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12Oct 2018

Silvia Salvadori - Patent Law: 4 Ways to Overcome Obviousness Rejections In a recent case, E.I. DuPont De Nemours & Co. v. Synvina C.V., the Federal Circuit outlined four (4) ways to overcome obviousness rejections based on routine optimization. The patent at issue covered methods for preparing a compound under reaction conditions already described in three prior art references.

The court made reference to the classic rationales to support an obviousness rejection. That is, “where the general conditions of a claim are disclosed in the prior art, it is not inventive to discover the optimum or workable ranges by routine experimentation,” and “A prima facie case of obviousness typically exists when the ranges of a claimed composition overlap the ranges disclosed in the prior art.” Continue reading

10Sep 2018

Silvia Salvadori - Understanding the Difference Between Prior Art Publication and Prior UseIn a recent case, Endo Pharmaceuticals Solutions, Inc. v. Custopharm Inc., the Federal Circuit affirmed the validity of two patents listed in the Orange Book. This decision is significant because it illustrates the difference between prior art publication vs. prior use.

Below, some of the claim language is included, including two noteworthy claims under litigation — dependent Claim 2 and Claim 18:

Claim 1) A composition formulated for intramuscular injection in a form for single injection which contains 250 mg/ml testosterone undecanoate in a vehicle containing a mixture of castor oil and benzyl benzoate wherein the vehicle contains castor oil in a concentration of 40 to 42% vol. Continue reading

15Jun 2018

Silvia Salvadori - Patent Priority Claim: Incorporation by Reference is Not EnoughIn a recent case, Droplets, Inc. v. E*Trade Bank, the Federal Circuit agreed with the United States Patent and Trademark Office (USPTO) and with the Patent Trial and Appeal Board (PTAB) that a patent belonging to Droplets, Inc. was invalid because of a defective priority claim.

In so holding, the Court affirmed that a priority claim must be explicitly stated in the patent and cannot be incorporated by reference from an earlier patent. Continue reading

30May 2018

Silvia Salvadori - Patent Ineligibility Facts May Preclude Ineligibility, as Decided by USPTOIn February 2018, the Federal Circuit decided the case Berkheimer v. HP Inc., in which it held that evaluating patent eligibility may involve issues of facts that may preclude ineligibility.

On April 19, 2018, the United States Patent and Trademark Office (USPTO) issued a memorandum stating that elements of a patent cannot be found to be well-understood, routine, and conventional “unless the examiner finds, and expressly supports a rejection in writing” in one of the four pieces of information. Continue reading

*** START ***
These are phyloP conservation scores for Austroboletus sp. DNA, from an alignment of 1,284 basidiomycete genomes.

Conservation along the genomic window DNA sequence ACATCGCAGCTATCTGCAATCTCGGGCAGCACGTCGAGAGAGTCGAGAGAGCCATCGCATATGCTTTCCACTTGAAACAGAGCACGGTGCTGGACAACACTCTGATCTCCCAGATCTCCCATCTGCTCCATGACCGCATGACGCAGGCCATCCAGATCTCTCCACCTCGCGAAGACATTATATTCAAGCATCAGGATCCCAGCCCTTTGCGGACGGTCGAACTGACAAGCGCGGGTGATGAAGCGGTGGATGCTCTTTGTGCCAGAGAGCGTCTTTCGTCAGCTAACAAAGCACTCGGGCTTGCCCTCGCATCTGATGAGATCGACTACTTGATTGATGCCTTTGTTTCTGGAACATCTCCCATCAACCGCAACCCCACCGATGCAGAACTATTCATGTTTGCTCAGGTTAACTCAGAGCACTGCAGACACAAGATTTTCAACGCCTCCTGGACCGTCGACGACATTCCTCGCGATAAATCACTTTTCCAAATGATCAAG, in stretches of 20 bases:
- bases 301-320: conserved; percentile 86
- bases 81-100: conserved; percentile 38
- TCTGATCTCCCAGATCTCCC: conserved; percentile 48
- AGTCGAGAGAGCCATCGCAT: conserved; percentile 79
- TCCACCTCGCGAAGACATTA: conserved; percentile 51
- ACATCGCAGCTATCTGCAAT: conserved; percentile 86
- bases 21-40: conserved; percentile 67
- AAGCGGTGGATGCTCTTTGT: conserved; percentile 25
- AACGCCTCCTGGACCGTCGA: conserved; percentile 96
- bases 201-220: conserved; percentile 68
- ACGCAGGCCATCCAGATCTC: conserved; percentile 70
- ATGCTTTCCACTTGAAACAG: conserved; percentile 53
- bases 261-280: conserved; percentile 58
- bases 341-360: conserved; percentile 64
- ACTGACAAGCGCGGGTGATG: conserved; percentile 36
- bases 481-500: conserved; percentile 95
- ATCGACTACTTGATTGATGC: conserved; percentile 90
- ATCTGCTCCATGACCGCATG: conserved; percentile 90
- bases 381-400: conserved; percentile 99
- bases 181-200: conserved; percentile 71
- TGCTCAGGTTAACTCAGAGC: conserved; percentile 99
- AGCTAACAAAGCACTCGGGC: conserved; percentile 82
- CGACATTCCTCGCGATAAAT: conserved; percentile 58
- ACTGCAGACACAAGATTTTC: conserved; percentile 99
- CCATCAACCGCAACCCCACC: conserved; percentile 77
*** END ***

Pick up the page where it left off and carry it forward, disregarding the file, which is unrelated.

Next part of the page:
30Apr 2018

Silvia Salvadori - Schizophrenia Drug Patent Case Divides Federal CircuitIn a recent case, Vanda Pharmaceuticals Inc. v. West-Ward Pharmaceuticals Int’l Ltd., a divided Federal Circuit held valid a patent directed to a schizophrenia drug, finding that the claims met the “Mayo standard”.

The patent at issue directs physicians to treat patients who have low CYP2D6 activity (an enzyme) with a lower amount of iloperidone, a drug to treat schizophrenia.

Iloperidone is metabolized by CYP2D6, thus, a patient who is characterized with lower CYP2D6 activity is more prone to iloperidone cardiac side effects.

The Court held that the patent specifically tells physicians how to connect the relationship between dosage and a patient’s genotype to find the correct treatment, and that the claims do not describe any natural factor.

According to the Court, the claims were directed to “a specific method of treatment for specific patients using a specific compound at specific doses to achieve a specific outcome.” These claims differ from the claims cited in the “Mayo standard” because they recite more than a natural phenomenon since they link the activity of the enzyme CYP2D6 and a cardiac rhythm parameter.

Thus, the Court held that the claims were eligible under step 2 of the “Mayo test” (they were directed to significantly more than just a law of nature or a natural phenomenon) because the discovered results are not routine and conventional.

Judge Prost, dissented saying, “the patent was just an optimization of an existing treatment of schizophrenia, just as the claims in Mayo.”

Ultimately, the Federal Circuit held that the patent was valid.

Please contact me at silvia@salvadorilaw.com with questions or comments.

Silvia Salvadori, PhD

Silvia Salvadori, PhD

www.salvadorilaw.com

silvia@salvadorilaw.com

28Mar 2018

Silvia Salvadori - Patent Law - Claims Drawn to Antibodies: Written Description Guidance by the USPTORecently, the United States Patent and Trademark Office (USPTO) issued a memorandum over the written description for claims drawn to antibodies. The first part of the memorandum is based on the Federal Circuit case Amgen v. Sanofi, 872 F.3d 1367 (Fed. Cir. 2017). In Amgen, the Federal Circuit explained that when an antibody is claimed, 35 U.S.C. § 112(a) it requires adequate written description of the antibody itself. (Amgen, 872 F.3d at 1378-79.) Continue reading

28Feb 2018

Silvia Salvadori - USPTO Relies on Prosecution History of Claim LanguageIn a recent case decided by the Federal Circuit, Aptalis Pharmatech, Inc. v. Apotex Inc., the Appeal Court held that the prosecution history can explain the claim meaning, even without clear and unmistakable disclaimer of the claim scope.

The patents at issue are listed in the Orange Book for Aptalis’s AMRIX® product. A representative claim is as follows: Continue reading